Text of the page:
In 1989, Wellesley College put out a report accusing itself of racial discrimination. Instead of evidence, the text focused on feelings. Non-whites didn’t feel at home. Some cafeteria food was unfamiliar; posters in the bookstores featured Bavarian castles but no Third-World settings. This “unconsciously white” bias was said to afflict minority students.
Many such fact-free, feelings-based bias reports followed at other colleges, all dependent on emotional tone and the willingness of the news media to overlook the scanty or absent evidence. Instead, the reports featured complaints of “subtle,” “stealthlike,” or “unconscious” factors that resulted in the undefined “marginalization” of women or minorities. The most successful of the batch was the 1999 report on gender bias at MIT, followed up by a second report in 2002 and a third this week.
The original MIT report was the work of biologist Nancy Hopkins, the feminist whose threat to faint later helped trigger the departure of Lawrence Summers from the presidency of Harvard. After long and loud protests, Hopkins was allowed to form a committee to look into her complaints, thus positioning her as the prosecutor, judge, and jury of MIT’s alleged gender offenses. Unsurprisingly, the all-female committee picked by Hopkins agreed with her charges. “Discrimination consists of a pattern of powerful but unrecognized assumptions…Once you ‘get it,’ it seems almost obvious, the report said, swerving around old-fashioned factual findings.
“Any undergraduate in a research methods course could debunk these reports.”
Another section said that “interviews with women faculty revealed the tremendous toll that exclusion and marginalization take on their professional and private lives.” But the interviews were not in the report and neither was evidence of exclusion and its toll. Sponsors of the study said they avoided standard social science techniques, a peculiar decision for an institution devoted to science. The wording of the questions asked was not included and no tables showed the patterns of responses. Members of the panel spent some time measuring the size of men’s and women’s offices at MIT. Way in the back of the report was a brief statement that younger women on the faculty apparently disagreed with the thrust of the report: “untenured faculty feel that men and women are treated equally in terms of resources, salary, and other material benefits.”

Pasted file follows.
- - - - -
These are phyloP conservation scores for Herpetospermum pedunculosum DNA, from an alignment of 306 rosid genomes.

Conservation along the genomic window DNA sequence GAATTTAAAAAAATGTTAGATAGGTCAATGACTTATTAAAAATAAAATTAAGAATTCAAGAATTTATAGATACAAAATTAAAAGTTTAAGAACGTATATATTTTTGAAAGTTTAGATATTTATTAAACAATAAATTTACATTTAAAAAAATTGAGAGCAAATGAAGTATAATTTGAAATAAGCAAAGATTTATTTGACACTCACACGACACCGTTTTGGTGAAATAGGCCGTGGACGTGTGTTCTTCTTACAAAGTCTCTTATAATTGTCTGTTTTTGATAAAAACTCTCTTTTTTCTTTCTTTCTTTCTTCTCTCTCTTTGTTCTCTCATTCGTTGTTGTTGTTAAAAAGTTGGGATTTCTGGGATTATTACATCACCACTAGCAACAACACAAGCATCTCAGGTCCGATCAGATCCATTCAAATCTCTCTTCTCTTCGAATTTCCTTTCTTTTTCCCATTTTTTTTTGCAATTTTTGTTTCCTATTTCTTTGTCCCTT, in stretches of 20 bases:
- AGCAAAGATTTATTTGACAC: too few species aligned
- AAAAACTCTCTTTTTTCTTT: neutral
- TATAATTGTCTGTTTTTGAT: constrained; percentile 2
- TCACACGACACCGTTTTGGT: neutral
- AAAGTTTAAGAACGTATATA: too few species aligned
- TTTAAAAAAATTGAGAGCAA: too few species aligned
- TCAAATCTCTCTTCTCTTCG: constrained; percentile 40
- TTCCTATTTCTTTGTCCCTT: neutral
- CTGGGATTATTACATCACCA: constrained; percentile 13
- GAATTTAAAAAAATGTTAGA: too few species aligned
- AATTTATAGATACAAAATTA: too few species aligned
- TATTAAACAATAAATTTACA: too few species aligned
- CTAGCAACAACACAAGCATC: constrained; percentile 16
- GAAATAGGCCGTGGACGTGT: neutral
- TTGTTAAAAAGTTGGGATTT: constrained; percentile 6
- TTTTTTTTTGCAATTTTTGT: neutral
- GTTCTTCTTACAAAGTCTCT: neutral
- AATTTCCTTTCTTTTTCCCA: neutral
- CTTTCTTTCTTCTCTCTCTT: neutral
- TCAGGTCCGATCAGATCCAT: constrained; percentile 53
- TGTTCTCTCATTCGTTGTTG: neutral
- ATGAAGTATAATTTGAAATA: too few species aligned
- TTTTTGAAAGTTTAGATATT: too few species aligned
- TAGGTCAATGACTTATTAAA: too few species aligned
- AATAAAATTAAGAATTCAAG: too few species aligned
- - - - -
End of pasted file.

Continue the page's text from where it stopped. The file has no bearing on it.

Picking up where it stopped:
The news media quickly threw itself behind the report, shaky as it was. The New York Times gave it uncritical Page One coverage. The impact was enormous. Foundations quickly donated more than a million dollars to see if other universities needed the MIT treatment and Hopkins was invited to the White House. MIT quickly capitulated. Robert Birgeneau, then dean of the MIT School of Science, announced that the report was “data driven. And that’s a very MIT thing.” This must have been hard for him to say, since the report was clearly data-free, but the comment apparently paid off for Birgeneau, who was quickly named president of the University of Toronto, and then chancellor at the University of California, Berkeley.
The second report, also vague and feelings-based, dealt with four MIT schools not mentioned in Report One. It found “women more frequently reporting negative experiences, “feelings of exclusion,” and “marginalization.” At one point, the report tried to measure comparative discomfort levels of female and male professors, a wildly unscientific effort. One of the few critics willing to speak out, James Steiger, a statistician and professor of psychology at the University of British Columbia, told me, “any undergraduate in a research methods course could debunk these reports.”
The new report, On the Status of Women Faculty in the Schools of Science and Engineering at MIT, 2011,” offers good news—“stunning progress” for women at the two schools, “an overwhelmingly positive view of MIT” from female faculty, and “more equable resource and salary distribution” since the 1999 report.
So everything is fine now, right? No. Since bias reports are forbidden to let good news linger, many complaints about misperceptions and marginalization are cited.
What’s still wrong at the schools?
· The expectation that women should have “soft and sweet” personalities.
· Offensive comments such as “It was long overdue that the award be given to a woman,” however well-meaning, “deprive the awardee of the satisfaction of knowing that it was purely because of respect for her accomplishments that she got the award.”
· Letters of recommendation for women are often faulty: “The proportion (of a recommending letter) devoted to intellectual brilliance compared to temperament is much less than for men.”
· Women faculty members, but not men, are invited to discuss their lives, career choice and families.
· The expectation that every committee should have a woman on it—a demand in the 1999 report—puts too much strain on women and can eat up 25-50 percent of their work time. Neither of the two committees that produced this report, by the way, had a male on it.
Most of these objections seem beyond the scope of even a vague and fact-free bias report. The major point here seems to be resentment that some at MIT now think standards for hiring and promotion of women faculty are lower than for male faculty. One woman said: “In discussions I hear others saying ‘oh, she’ll get tenure ... because we need to have women.” These faulty perceptions, the report says, “can erode the confidence of women faculty.” Yes, they can. But faulty or not, that’s a predictable byproduct of the 1999 demands. A sharp focus on finding and promoting members of a designated group is bound to do that. Just ask African-Americans and Hispanics at colleges that adopt affirmative action.
John Leo is editor of “ Minding the Campus,” the Manhattan Institute site on colleges and universities.